In a way, the instructive anecdote Cohn starts with also illustrates the point:
A few weeks ago, I spoke with Hyder at his office, in order to learn more about why he had brought this case. He said his motive was straightforward. He’s opted not to carry health insurance because he doesn’t think the benefits justify the price, and he doesn’t want the government forcing him to do otherwise. Okay, I asked, but what if he gets sick and needs hospitalization? How will he afford those bills? It was a distinct possibility, he agreed, patting his waist and noting that he was a little overweight. But those potential bills would be problems for him and his hospital, he suggested, not society as a whole.
When I told him that I disagreed—that his decision to forgo health insurance meant other people would be paying his bills, via higher taxes and insurance premiums—he politely and respectfully took issue with my analysis. The discussion went back and forth for a while, but soon it became apparent that our differences went beyond the finer points of health care policy, to our most basic understanding of the rights and obligations of citizenship. “It’s a complete intrusion into my business and into my private life,” he told me. “I think it’s one big step towards a socialist society and I’m purely capitalist. I believe in supply-side economics and freedom.”
The guy talks like a libertarian, but note that the punchline isn’t “if I need emergency care, the hospital should refuse to treat me if I can’t pay cash,” it’s “the hospital should treat me and indirectly stick someone else with the bill if I can’t pay.” Tells you what you need to know.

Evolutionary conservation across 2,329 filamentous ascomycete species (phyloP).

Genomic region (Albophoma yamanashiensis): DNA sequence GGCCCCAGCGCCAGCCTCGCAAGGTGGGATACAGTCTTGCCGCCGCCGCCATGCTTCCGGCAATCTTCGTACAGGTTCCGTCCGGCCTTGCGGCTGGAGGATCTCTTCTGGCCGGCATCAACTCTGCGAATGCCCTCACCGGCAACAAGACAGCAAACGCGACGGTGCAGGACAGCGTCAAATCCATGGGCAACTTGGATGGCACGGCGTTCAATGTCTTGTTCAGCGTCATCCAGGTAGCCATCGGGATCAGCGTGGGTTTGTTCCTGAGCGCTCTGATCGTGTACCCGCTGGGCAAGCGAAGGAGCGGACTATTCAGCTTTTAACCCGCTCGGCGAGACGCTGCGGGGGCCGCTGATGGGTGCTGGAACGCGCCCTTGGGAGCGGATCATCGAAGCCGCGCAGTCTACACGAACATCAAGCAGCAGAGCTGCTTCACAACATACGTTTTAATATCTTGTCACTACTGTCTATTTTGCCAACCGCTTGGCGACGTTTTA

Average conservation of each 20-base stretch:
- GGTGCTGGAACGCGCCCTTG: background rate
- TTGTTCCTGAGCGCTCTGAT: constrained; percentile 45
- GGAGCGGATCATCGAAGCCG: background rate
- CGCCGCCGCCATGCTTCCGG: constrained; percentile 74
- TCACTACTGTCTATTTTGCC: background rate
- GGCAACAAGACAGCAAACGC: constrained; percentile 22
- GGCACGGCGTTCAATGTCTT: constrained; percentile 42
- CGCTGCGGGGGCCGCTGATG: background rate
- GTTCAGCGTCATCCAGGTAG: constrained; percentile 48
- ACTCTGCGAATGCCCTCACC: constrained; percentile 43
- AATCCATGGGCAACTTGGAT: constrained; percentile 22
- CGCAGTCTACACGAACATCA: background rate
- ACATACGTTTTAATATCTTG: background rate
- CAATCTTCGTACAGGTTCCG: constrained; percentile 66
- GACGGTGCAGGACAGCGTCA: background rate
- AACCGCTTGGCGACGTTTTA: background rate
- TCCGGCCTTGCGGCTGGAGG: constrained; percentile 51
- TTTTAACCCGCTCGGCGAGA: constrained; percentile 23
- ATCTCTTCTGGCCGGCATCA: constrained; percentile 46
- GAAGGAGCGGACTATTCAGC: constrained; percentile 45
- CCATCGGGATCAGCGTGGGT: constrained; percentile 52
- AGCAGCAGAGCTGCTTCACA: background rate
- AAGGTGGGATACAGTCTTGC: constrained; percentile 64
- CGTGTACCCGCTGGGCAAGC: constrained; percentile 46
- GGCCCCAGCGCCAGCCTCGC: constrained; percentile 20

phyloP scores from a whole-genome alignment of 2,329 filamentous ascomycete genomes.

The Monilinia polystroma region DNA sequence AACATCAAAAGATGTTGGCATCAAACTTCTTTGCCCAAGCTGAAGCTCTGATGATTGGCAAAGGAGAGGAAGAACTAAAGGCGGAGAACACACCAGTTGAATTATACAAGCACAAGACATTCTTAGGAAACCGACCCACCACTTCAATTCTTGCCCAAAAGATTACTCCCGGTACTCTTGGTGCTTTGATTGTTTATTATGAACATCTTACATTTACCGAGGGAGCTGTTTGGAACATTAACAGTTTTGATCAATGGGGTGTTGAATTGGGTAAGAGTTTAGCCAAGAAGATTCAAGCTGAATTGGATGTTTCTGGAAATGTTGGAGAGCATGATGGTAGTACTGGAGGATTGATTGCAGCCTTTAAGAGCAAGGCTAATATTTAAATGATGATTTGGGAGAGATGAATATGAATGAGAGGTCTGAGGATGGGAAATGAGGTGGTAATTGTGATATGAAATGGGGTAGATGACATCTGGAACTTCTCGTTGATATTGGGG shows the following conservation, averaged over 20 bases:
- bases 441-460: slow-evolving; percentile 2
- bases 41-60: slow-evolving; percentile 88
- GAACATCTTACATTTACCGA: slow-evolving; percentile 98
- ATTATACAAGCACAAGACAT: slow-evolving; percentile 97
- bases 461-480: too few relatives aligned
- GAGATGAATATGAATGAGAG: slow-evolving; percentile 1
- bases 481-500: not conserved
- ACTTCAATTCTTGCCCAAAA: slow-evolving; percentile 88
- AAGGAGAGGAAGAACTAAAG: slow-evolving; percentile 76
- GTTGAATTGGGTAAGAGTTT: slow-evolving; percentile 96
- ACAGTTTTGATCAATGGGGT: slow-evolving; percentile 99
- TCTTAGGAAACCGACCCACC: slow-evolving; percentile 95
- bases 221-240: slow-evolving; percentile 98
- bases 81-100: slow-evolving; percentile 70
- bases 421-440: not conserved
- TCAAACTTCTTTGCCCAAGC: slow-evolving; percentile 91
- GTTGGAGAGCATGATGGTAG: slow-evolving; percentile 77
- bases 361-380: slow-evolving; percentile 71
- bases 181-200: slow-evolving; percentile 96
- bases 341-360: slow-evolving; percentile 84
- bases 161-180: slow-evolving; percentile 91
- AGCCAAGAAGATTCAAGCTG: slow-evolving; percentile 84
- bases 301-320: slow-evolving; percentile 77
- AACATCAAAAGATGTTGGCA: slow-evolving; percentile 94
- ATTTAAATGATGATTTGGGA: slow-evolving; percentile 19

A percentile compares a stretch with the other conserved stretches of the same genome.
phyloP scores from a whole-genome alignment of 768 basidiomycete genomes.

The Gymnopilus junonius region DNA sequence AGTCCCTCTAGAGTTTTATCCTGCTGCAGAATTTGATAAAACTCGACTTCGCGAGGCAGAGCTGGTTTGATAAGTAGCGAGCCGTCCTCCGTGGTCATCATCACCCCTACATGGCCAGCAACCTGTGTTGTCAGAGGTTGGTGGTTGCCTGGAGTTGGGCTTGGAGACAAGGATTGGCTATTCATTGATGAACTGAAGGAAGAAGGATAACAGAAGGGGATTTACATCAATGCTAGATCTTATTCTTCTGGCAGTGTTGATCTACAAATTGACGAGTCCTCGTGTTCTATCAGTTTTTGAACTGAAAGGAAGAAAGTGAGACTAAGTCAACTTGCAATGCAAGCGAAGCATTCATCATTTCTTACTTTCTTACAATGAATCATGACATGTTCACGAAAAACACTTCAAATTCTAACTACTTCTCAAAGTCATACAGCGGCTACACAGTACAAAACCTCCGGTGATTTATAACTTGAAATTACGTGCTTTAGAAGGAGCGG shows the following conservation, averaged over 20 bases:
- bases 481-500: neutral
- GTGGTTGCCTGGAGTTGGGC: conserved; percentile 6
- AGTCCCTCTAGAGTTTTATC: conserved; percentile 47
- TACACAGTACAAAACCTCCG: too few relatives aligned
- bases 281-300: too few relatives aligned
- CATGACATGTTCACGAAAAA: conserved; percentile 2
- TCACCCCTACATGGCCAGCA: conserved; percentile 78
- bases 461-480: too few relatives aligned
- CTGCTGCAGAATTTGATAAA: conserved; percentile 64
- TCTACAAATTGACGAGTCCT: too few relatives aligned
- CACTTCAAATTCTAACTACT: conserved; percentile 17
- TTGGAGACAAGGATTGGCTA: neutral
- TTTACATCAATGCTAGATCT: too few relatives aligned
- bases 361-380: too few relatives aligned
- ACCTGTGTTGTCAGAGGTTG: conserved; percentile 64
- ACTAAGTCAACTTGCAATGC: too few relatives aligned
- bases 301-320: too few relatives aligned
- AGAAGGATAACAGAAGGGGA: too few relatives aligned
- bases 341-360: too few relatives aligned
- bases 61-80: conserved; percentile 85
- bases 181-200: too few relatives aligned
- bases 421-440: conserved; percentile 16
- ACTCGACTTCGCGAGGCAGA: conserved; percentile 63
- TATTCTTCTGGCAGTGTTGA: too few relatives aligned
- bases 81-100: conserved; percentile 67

It’s worth mentioning here that, Lee’s claims that Hammer was a regrettable outcome compelled by the Constitution notwithstanding, the majority’s reasoning was in fact remarkably specious. The law struck down in Hammer wasn’t even a general ban; it merely prevented good made with child labor from being shipped across state lines. As Holmes noted in his dissent, the idea that this regulation wasn’t an excerise of the federal government’s power to regulate interstate commerce was absurd, and moreover the Court’s conservatives were very inconsistent about applying this highly dubious constitutional requirement:
The statute confines itself to prohibiting the carriage of certain goods in interstate or foreign commerce. Congress is given power to regulate such commerce in unqualified terms. It would not be argued today that the power to regulate does not include the power to prohibit. Regulation means the prohibition of something, and when interstate commerce is the matter to be regulated, I cannot doubt that the regulation may prohibit any part of such commerce that Congress sees fit to forbid. At all events, it is established by the Lottery Case and others that have followed it that a law is not beyond the regulative power of Congress merely because it prohibits certain transportation out and out….So I repeat that this statute, in its immediate operation, is clearly within the Congress’ constitutional power. [cites omitted]
The question, then, is narrowed to whether the exercise of its otherwise constitutional power by Congress can be pronounced unconstitutional because of its possible reaction upon the conduct of the States in a matter upon which I have admitted that they are free from direct control. I should have thought that that matter had been disposed of so fully as to leave no room for doubt. I should have thought that the most conspicuous decisions of this Court had made it clear that the power to regulate commerce and other constitutional powers could not be cut down or qualified by the fact that it might interfere with the carrying out of the domestic policy of any State.
Hammer was not only a bad outcome, it was a bizarre reading of the Constitution. It’s amazing that a United States Senator would cite it as a model in 2011.